Voyager and Discovery: The Past and Future of Star Trek

I finished watching all of Star Trek: Voyager for the first time last week. I’d watched The Original Series and The Next Generation years ago, but I’d been advised by various parties not to watch Deep Space Nine, Voyager, or Enterprise because “they’re not good.” My boyfriend’s love of DS9 persuaded me to watch it and as soon as I realized that I was enjoying it, I decided to watch Voyager too. After all, if people were wrong about one, they might also be wrong about another. Yes, I loved it.

Star Trek: Voyager exceeded my expectations by so much. To me, it encapsulated all of the things that Star Trek should be: idealistic, humanist, a utopian setting and a cast of intelligent, capable, good-hearted people. They explore the unknown, they emphasize diplomacy over conflict, and they care deeply for each other, becoming a family over the course of their time together. Boom, that is what Star Trek is to me. This is why I’m not big on the new Star Trek reboot movies – while maintaining some of the character development, they don’t care as much about philosophy and ethics as they do about lens flare and and punching.

Voyager certainly was not without its technical flaws, admittedly (no Star Trek is, I think). There’s some horribly written episodes, including the infamous warp-10-catfish-babies episode, which is widely considered one of the worst episodes of Star Trek ever. But I’d also argue that it includes some of the best, including the absolutely phenomenal Year of Hell two-parter. One of the biggest complaints about Voyager is how inconsistently Captain Janeway herself is written. Obviously the captain and main character is one of the most notable things in any given Star Trek series. There were three main writers for Voyager, and it seemed to me that they all had different ideas about who they wanted Janeway to be.

This definitely created some problems – is she willing to violate the Prime Directive or not? Is she a warm, maternal figure or a harsh, demanding one? – but to me, it did something unintended. One of the things I’ve noticed in talking to people about Star Trek is that women tend to like Janeway a lot more than men do (this is anecdotal, of course, I don’t have data on this). I think this is because the bad writing sort of comes across as Janeway trying to be everything to everyone. Sometimes she’s a warm maternal figure and sometimes she’s the hardass captain, because she literally is trying to be both. I think that’s something that women relate to a lot more than men, due to, you know, societal bullshit and whatnot.

I love Captain Janeway (I also love Captain Sisko, and I think I love them more than Kirk OR Picard, so there’s the answer to that age-old nerd dilemma) and I love Voyager. And as we get closer and closer to the premier of Star Trek: Discovery, I’m finding myself hoping that Discovery is very Voyager-like in terms of its content and tone. Recently there was one of the many Discovery-hype articles where the higher-ups said that they were aiming for something more “Game of Thrones-like”. I’m desperately hoping that in this, they only meant “with long-running plot arcs and a lot of characters and a big dramatic continuity” rather than “grimdark, full of empty meaningless death, and horrifying rape and violence shown on-screen”.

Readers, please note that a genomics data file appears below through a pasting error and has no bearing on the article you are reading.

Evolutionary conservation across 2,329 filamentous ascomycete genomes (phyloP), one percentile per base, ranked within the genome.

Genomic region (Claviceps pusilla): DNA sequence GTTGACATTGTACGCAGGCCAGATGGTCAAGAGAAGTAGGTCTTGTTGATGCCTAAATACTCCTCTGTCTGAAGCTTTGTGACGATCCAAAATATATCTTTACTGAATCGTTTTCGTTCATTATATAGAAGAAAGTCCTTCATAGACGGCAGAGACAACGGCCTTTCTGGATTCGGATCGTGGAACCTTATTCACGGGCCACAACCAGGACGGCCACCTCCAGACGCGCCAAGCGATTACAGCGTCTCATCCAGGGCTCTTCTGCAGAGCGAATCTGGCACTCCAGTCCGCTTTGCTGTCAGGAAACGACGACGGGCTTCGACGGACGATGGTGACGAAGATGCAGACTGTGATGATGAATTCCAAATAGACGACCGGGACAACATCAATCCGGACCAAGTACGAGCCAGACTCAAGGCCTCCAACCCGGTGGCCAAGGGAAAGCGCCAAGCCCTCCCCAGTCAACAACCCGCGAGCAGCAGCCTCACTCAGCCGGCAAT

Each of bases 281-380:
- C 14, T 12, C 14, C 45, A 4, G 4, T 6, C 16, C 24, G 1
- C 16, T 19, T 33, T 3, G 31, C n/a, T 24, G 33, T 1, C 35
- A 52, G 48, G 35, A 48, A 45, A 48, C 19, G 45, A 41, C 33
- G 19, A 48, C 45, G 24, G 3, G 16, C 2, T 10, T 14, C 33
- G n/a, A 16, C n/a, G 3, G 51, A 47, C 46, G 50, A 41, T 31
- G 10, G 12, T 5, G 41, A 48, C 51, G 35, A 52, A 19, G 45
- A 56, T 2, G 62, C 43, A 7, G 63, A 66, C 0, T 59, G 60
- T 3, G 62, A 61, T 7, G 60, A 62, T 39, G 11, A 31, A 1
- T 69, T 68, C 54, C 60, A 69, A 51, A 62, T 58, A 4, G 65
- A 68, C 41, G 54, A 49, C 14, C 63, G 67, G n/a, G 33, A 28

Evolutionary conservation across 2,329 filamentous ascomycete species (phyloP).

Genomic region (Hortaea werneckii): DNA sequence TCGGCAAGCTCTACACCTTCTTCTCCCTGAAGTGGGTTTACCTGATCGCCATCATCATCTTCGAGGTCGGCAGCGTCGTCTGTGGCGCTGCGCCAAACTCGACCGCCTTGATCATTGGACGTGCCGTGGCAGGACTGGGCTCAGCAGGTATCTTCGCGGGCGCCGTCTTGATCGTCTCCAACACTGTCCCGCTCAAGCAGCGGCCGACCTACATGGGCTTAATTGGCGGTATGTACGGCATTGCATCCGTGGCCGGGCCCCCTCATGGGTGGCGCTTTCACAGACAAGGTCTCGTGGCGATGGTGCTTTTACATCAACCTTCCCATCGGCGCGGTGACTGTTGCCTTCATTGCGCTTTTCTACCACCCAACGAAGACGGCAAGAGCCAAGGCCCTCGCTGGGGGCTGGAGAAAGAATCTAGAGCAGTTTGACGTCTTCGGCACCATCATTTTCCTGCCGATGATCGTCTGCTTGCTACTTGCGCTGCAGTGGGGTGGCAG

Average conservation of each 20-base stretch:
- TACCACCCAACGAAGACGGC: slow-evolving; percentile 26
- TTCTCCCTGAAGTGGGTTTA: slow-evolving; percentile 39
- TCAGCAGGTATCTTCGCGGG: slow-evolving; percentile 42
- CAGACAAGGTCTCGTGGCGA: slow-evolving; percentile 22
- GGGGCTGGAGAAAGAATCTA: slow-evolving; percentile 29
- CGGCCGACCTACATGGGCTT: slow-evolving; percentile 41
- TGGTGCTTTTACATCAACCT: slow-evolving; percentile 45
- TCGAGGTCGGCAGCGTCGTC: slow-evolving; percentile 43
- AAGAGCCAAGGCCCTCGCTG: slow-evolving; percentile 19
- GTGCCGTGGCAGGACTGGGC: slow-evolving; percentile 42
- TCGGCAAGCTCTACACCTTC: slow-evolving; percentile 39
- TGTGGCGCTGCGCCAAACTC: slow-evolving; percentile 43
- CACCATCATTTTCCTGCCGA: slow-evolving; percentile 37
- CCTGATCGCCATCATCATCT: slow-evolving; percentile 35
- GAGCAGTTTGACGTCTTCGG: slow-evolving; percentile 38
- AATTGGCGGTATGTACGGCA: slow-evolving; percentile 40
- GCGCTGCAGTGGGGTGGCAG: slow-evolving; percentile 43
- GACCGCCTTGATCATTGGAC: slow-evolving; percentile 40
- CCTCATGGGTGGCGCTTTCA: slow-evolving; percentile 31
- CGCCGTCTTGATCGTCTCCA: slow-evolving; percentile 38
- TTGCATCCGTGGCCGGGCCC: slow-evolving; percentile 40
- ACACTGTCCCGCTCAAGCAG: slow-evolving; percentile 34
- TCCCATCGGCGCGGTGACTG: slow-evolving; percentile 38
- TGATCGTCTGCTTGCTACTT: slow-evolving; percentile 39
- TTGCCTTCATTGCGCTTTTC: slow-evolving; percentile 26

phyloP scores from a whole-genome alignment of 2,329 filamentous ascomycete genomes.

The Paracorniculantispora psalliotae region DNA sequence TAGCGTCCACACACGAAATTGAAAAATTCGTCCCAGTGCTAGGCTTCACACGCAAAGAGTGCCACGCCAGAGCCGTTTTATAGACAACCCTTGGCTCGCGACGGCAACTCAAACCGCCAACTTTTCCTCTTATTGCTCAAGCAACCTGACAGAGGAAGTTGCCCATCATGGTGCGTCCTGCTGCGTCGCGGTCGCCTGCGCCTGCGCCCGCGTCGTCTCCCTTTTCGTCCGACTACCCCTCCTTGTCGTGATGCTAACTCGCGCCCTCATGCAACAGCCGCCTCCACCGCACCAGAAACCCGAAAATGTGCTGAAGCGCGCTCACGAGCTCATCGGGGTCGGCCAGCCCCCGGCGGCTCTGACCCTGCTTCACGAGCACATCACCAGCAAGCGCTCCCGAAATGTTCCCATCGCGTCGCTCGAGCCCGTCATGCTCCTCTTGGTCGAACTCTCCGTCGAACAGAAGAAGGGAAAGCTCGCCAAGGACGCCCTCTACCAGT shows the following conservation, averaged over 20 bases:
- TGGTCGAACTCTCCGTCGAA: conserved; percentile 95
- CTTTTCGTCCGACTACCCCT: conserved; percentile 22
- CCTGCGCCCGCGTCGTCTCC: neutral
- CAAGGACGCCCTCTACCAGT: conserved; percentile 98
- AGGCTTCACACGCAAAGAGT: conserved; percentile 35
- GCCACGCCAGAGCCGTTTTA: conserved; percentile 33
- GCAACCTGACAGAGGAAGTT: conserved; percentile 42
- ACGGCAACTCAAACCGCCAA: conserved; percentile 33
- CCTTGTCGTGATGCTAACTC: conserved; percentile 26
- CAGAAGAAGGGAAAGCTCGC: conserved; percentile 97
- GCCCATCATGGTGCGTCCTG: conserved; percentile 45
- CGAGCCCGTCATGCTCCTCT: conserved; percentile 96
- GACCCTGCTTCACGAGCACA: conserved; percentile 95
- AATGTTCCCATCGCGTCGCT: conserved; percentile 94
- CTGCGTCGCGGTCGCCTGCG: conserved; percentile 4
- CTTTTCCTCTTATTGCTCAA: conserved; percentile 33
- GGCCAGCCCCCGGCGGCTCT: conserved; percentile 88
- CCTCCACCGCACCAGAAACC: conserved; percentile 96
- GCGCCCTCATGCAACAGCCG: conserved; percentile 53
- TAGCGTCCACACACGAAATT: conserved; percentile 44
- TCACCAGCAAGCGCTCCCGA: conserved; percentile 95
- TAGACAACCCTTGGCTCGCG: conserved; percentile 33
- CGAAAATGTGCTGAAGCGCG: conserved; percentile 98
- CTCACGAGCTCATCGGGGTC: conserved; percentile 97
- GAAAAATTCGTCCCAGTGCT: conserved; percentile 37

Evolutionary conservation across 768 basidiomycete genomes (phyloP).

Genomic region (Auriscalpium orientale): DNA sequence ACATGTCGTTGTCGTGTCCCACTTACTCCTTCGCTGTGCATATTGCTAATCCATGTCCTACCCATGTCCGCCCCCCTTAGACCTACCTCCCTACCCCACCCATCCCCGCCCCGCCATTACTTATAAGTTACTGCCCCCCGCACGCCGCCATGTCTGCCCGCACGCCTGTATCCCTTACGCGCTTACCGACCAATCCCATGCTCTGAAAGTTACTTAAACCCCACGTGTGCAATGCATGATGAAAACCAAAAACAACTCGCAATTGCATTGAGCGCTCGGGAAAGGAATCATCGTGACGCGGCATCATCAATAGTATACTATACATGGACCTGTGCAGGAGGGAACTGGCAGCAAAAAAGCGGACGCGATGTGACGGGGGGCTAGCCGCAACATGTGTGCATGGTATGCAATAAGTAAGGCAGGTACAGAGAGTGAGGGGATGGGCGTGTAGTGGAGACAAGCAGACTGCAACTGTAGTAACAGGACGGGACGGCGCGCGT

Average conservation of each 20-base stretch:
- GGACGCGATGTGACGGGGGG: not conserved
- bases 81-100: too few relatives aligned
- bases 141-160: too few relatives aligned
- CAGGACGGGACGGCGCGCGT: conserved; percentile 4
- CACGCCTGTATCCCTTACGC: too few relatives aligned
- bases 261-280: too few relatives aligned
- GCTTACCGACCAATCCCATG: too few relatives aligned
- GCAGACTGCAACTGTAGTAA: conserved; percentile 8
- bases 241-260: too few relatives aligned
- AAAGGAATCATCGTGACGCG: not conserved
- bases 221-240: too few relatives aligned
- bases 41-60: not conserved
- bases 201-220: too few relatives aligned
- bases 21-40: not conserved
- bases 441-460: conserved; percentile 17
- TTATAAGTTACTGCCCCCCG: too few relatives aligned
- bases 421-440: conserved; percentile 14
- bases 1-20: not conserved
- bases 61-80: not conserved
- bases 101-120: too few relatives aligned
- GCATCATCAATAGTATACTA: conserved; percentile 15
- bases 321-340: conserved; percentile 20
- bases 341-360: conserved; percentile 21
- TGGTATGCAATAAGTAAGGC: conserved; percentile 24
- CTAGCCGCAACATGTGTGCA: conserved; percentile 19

I desperately want Discovery to be good. It’s been 12 years since Enterprise went off the air (I still haven’t watched it yet; I’ll be starting soon). And yes, I know, this hasn’t exactly been a Trek-less time because of the movies, it’s not the same. It’ll be good to have a Star Trek TV show on the air again (even if it is behind another stupid paywall, goddamn you CBS), you know, provided that it still is a Star Trek show.

The tone that the movies have taken – action over thought, action over plot, action over all else – does not give me warm-and-fuzzy feelings over the new show. Now, granted, it’s entirely different people in charge – JJ Abrams did the movies (and I will never not be bitter about the fact that he doesn’t even like Star Trek and he only did it to beef up his resume to do Star Wars ugh), and Bryan Fuller was actually the one who started Discovery. That is a good sign – Bryan Fuller was the architect behind many good episodes of DS9 and Voyager. As a less-good sign, though, he left the show before filming even really got underway.

I like that Star Trek is committed to continuing its legacy of diversity. We have multiple WOC main characters, including captains and first officers, we have openly gay characters, these are solid and consistent steps forward. The Original Series was so groundbreaking with its portrayal of the crew – Russians and Americans serving alongside, black women holding the same rank as white men, and more. I want them to keep that up. Deep Space Nine gave us Captain Sisko, and Far Beyond the Stars, which I’ve written about before. I want Star Trek to keep breaking new ground, even when it’s ground that should have been broken a long time ago. People who get mad about diversity in Star Trek inherently do not understand Star Trek.

I’m gathering that Star Trek’s past, while definitely having some unfortunately missteps (Warp. 10. Catfish. Babies.), it’s overall a really good foundation for future shows to build on, and I hope they take advantage of that. The future of Star Trek has so much potential and while I’m afraid that it’ll be wasted, I can certainly hope that it won’t be. Either way, I’ll be tuning in to that Discovery premiere with my idea of Star Trek in mind… and so will thousands of others. They can’t make everyone happy… but is it too much to hope that they make me happy?

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